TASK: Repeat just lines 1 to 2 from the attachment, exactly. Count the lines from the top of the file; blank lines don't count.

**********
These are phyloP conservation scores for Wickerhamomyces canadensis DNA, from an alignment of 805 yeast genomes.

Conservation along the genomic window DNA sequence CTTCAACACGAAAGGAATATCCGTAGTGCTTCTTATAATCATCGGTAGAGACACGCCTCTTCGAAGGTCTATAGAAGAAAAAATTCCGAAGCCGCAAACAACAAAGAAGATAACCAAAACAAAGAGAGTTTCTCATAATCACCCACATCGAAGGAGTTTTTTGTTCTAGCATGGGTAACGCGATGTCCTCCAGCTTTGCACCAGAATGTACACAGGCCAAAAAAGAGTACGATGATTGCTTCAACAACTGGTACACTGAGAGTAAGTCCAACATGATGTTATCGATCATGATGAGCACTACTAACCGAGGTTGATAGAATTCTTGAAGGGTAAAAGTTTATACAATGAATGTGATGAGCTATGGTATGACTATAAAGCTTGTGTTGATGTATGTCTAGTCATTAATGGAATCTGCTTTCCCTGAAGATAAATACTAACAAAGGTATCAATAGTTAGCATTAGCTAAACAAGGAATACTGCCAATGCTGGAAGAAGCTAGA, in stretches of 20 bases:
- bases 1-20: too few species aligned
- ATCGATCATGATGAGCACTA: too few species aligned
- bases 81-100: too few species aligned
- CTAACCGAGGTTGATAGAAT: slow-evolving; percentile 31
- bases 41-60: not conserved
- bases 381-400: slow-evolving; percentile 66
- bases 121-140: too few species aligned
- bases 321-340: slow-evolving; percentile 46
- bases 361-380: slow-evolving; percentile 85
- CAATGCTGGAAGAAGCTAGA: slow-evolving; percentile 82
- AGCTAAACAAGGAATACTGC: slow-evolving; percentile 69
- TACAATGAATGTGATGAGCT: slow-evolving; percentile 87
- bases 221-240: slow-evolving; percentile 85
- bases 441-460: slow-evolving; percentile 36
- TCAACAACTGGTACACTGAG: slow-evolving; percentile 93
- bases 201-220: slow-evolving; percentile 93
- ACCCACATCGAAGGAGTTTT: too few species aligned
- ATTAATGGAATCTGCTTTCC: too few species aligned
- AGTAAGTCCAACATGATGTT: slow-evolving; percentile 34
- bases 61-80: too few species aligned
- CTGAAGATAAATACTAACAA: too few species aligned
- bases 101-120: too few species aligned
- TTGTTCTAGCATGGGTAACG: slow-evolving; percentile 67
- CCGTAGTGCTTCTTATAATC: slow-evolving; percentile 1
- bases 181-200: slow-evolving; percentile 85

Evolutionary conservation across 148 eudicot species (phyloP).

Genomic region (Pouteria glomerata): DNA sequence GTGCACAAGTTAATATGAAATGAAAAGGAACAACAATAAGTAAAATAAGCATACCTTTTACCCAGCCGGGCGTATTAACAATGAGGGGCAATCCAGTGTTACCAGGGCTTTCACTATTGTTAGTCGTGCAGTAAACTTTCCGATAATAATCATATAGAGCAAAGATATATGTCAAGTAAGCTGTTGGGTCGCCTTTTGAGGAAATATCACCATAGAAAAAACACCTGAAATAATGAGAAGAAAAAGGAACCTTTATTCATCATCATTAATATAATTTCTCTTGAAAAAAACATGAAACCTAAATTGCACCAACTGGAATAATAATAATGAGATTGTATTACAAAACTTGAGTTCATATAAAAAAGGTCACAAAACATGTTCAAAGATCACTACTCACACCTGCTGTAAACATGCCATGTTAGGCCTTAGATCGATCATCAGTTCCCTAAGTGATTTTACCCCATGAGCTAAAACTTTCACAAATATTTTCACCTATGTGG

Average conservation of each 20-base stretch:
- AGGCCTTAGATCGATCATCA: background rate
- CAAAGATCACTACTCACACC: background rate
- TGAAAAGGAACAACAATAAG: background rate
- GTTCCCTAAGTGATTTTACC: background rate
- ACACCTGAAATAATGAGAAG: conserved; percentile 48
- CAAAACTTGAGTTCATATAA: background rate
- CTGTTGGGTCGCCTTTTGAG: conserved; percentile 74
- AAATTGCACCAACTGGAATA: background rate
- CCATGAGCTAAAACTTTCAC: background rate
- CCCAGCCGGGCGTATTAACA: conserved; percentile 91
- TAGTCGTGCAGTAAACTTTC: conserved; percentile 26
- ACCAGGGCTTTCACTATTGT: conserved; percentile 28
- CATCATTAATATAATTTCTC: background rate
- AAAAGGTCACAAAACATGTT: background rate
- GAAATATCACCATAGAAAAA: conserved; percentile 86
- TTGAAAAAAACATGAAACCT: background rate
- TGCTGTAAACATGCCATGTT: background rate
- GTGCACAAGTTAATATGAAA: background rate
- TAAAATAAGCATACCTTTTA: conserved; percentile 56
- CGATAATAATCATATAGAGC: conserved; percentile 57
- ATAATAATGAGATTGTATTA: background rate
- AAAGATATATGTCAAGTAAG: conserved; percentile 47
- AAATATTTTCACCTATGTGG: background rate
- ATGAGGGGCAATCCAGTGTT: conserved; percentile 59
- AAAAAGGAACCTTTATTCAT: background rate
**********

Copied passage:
These are phyloP conservation scores for Wickerhamomyces canadensis DNA, from an alignment of 805 yeast genomes.

Conservation along the genomic window DNA sequence CTTCAACACGAAAGGAATATCCGTAGTGCTTCTTATAATCATCGGTAGAGACACGCCTCTTCGAAGGTCTATAGAAGAAAAAATTCCGAAGCCGCAAACAACAAAGAAGATAACCAAAACAAAGAGAGTTTCTCATAATCACCCACATCGAAGGAGTTTTTTGTTCTAGCATGGGTAACGCGATGTCCTCCAGCTTTGCACCAGAATGTACACAGGCCAAAAAAGAGTACGATGATTGCTTCAACAACTGGTACACTGAGAGTAAGTCCAACATGATGTTATCGATCATGATGAGCACTACTAACCGAGGTTGATAGAATTCTTGAAGGGTAAAAGTTTATACAATGAATGTGATGAGCTATGGTATGACTATAAAGCTTGTGTTGATGTATGTCTAGTCATTAATGGAATCTGCTTTCCCTGAAGATAAATACTAACAAAGGTATCAATAGTTAGCATTAGCTAAACAAGGAATACTGCCAATGCTGGAAGAAGCTAGA, in stretches of 20 bases: